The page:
"We are stuck in Victorian ways of doing things. Instead of trying to reinvent them, governments need to do new things."

Handy is unsurprisingly a fan of the Victorians who had the energy to reinvent the world. "They had grand visions of which we seem to be in short supply," he laments.

He cites the cities of Victorian England as well as the grand businesses of the time. "They had supreme self confidence. We just have big egos."

Still Handy likes companies, like Ryanair or Bloomberg, where founders put their names over the door and there is a sense of mission. Both companies have "a vision and stick to it. We have too much anonymity in institutions now," he complains.

Handy is also a fan of Apple; "If you think in the cold light of dawn what Steve Jobs did. He got the Macintosh back on track and then says; 'We're going into the music business' and then says 'We're going into the phone business'. Phew!"

But, Handy is not such a fan of new chief executive Tim Cook. "He's a tinkerer. The watch!" he says dismissively.

Closer to home, Handy likes the Dyson which belongs to UK inventor James Dyson.

"He's got his name on the company and has put a huge amount into research. I think he might create something big once he decides what," he predicts.

"The Victorians wanted to contribute to society but the modern magnates don't."

The reason Handy gives for the failure of the Victorian ideals is World War I which he says "sapped" Europe's creative energy. "We lost a generation of talent."

Handy is also scathing of other institutions including universities and warns that the age of the big institution is over.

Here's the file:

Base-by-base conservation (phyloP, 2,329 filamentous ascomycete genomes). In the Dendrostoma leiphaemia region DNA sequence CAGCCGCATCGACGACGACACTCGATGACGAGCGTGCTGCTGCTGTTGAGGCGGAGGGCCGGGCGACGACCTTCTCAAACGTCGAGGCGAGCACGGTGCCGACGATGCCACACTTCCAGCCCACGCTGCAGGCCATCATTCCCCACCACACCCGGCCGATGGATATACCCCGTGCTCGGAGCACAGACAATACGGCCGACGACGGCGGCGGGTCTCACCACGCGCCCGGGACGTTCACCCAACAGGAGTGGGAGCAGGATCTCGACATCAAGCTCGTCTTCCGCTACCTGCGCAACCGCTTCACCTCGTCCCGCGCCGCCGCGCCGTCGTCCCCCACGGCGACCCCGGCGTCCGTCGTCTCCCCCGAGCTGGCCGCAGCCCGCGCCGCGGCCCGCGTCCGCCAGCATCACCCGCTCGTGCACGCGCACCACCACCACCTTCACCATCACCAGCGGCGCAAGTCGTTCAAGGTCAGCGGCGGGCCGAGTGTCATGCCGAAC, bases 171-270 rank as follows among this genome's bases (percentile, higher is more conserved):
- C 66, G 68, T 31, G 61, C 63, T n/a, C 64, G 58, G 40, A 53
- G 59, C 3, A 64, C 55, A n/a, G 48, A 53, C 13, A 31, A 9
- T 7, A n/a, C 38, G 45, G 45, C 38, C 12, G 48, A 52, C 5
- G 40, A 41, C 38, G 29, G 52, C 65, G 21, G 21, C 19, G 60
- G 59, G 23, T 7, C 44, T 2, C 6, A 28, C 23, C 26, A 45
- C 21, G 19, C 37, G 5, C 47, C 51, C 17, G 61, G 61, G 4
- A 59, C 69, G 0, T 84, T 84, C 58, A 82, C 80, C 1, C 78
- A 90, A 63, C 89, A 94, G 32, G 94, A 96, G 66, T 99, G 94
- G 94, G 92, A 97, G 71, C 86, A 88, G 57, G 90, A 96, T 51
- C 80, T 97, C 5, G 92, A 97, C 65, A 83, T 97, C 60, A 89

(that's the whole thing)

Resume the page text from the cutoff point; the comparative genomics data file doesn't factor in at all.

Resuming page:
"Institutions are going to be less important. In the past, you moved from institution to institution. They effectively cared for you and trained you and paid you a pension. That was all very nice but it is not going to happen any more. Institutions don't need as many people any more."

Universities are a particular concern. "It's become a rite of passage for the young and a very expensive rite of passage," he says. "People are going far too young for a preparation for life and its not a great preparation."

Like many, Handy is nostalgic for the Oxford education he enjoyed as a young man with its system of one-to-one tutorials and small classes.

A term that Handy has made popular in previous books is the portfolio career - or the notion that people should hold several jobs at the same time to stay interested in what they do and to maintain financial independence from one employer or industry but most importantly to live a full life.

"Whatever you do, if you want to live long, you've got to work."

That can mean everything from unpaid work such as a church warden or looking after a relation. Handy himself looks after Elizabeth who is undergoing a course in chemotherapy.

"I'm coming up to 83 and I woudn't dream of not working; pontificating, singing for my supper," he adds.

"The great thing is that once you work "you are free of ageism. It is when you stop working that you become a rather pathetic figure if you are not careful."

Handy attributes that ability to "sing for his supper" to his background as the son of a clergyman in Kildare in the 1930s and 1940s.

The skills needed by a Church of Ireland clergyman are also those of a performer, he suggests. He also attributes that background to a fear of financial mistakes. "My father had a horror of debt. Being overdrawn at the bank was worse than adultery," he remembers.

And with that, he gets up from his chair as the sun streams through the windows and prepares for the next part of his day; the charity exhibition which will help raise money for Africa while also show casing Elizabeth's talents as a photographer.

Leaving the room, it is impossible not to be impressed and a little daunted by so much energy and wisdom.